Through personal turbulence and musical transformation, Carter claims that her best medicine and creative comfort is to return to the Carter Family songs she first sang as a child – the songs that actually animate the over used, overwrought cliché, “soundtrack of life.”

“When my mother died that was the bottom for me,” Carter said with the factual tone of voice made possible by distance. “It was truly difficult for me to sing those songs that I always loved, because they only made me think about how much I missed my family. I missed my mom, I missed my sister, and I missed John.”

In 2005, Carter starred as her mother, June Carter Cash, in the musical Wildwood Flowers, staged in Nashville. “I thought it would be really painful, and I almost didn’t do it, but it ended up giving me the healing that I needed,” Carter explained.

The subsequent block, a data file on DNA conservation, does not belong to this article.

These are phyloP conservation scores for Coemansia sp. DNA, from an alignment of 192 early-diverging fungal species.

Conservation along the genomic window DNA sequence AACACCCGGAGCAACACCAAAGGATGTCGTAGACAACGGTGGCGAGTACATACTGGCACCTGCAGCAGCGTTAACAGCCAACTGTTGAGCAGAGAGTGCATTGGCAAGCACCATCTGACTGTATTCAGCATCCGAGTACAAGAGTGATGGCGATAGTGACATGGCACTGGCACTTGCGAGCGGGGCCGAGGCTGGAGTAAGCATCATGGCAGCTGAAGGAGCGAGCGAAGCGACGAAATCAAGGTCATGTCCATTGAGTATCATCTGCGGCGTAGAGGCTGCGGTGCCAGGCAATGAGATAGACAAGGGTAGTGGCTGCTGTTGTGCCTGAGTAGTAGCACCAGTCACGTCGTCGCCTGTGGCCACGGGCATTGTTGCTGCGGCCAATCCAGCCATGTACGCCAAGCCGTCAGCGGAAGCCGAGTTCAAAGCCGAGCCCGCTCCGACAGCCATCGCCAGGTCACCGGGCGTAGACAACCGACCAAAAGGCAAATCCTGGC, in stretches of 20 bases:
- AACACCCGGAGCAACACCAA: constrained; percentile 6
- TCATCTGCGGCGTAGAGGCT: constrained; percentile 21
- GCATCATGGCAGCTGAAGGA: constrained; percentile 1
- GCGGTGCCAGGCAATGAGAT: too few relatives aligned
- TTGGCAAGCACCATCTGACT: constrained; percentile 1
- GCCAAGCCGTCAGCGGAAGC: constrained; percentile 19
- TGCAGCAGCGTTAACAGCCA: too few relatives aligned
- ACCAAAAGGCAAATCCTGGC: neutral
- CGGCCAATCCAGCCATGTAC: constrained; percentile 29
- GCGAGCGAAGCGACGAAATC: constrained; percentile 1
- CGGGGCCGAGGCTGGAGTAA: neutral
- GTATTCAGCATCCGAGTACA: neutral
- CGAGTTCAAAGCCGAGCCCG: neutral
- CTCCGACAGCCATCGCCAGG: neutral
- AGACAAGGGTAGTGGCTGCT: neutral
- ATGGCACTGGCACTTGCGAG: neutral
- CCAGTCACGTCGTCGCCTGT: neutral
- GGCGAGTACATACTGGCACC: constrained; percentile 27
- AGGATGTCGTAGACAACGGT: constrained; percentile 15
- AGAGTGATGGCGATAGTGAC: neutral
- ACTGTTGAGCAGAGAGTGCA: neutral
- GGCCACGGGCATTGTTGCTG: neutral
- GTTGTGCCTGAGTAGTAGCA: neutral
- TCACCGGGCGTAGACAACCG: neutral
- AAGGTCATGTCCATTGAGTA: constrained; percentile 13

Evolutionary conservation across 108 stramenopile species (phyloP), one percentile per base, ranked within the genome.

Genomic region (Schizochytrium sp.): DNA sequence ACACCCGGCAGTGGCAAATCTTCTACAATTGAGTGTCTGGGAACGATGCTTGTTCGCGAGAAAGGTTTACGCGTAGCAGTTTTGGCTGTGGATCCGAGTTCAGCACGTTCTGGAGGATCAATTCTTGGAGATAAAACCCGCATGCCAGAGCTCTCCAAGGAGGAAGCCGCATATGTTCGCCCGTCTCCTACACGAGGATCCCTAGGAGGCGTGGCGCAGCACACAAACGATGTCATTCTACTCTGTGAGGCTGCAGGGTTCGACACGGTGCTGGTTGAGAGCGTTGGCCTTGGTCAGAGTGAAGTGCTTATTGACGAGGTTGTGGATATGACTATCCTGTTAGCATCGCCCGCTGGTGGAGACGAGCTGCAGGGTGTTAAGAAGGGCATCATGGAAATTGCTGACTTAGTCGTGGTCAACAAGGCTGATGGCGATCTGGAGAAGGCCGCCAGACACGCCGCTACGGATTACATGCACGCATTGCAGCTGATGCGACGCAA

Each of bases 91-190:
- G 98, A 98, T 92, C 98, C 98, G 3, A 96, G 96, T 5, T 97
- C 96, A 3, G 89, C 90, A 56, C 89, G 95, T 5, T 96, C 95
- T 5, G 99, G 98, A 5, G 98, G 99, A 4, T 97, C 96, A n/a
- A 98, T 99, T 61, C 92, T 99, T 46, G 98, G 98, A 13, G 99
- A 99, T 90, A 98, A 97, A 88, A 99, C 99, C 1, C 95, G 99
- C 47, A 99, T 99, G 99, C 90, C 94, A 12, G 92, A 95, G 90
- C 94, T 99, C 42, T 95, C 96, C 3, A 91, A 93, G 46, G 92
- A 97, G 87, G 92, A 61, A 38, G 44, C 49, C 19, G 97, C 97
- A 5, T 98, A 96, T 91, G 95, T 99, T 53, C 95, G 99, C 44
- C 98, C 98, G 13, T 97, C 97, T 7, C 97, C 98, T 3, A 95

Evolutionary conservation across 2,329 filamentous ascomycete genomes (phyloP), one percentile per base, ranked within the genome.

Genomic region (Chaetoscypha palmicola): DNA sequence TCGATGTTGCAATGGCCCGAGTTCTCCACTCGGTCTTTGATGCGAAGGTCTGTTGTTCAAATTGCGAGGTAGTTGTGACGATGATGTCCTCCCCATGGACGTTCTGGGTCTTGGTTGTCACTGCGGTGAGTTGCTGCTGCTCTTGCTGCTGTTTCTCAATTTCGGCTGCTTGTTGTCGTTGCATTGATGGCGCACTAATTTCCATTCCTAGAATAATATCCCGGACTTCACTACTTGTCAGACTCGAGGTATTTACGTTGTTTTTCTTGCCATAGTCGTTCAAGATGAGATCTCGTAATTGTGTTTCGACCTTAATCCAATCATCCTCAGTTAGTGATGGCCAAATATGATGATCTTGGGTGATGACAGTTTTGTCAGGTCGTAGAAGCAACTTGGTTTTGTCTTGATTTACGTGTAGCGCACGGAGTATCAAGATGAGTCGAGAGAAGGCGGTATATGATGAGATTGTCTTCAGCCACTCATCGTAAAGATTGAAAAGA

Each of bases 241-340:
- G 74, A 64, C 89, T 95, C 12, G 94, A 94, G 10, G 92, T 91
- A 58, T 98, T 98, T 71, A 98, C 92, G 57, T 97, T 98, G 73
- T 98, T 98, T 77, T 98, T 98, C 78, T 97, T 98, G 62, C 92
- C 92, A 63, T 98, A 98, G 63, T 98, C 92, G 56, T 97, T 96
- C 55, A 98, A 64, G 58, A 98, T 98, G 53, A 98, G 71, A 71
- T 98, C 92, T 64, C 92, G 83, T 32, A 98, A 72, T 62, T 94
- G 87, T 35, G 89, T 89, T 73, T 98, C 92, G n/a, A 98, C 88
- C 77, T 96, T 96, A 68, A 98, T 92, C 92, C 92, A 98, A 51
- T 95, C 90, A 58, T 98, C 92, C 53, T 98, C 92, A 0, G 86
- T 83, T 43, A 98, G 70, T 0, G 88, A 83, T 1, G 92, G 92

Three years later, Carter wrote and recorded the songs for Stronger, an album in which she boasts great pride, and an album that allowed her to claim ownership over her life, and find the means to chronicle her story, even the pain of substance abuse, devastating grief, and mutually destructive relationships, into a form where beauty and joy become possible. Carter found her artistic means of activating the choice Ralph Ellison described as “dying with noise” or “living with music.”

The efficacy of Stronger is not measurable in units sold, but in the recovery of her spirit. “Not many people heard those songs, but they mean so much to me. It was healing for me, and I’m proud of it.” she said.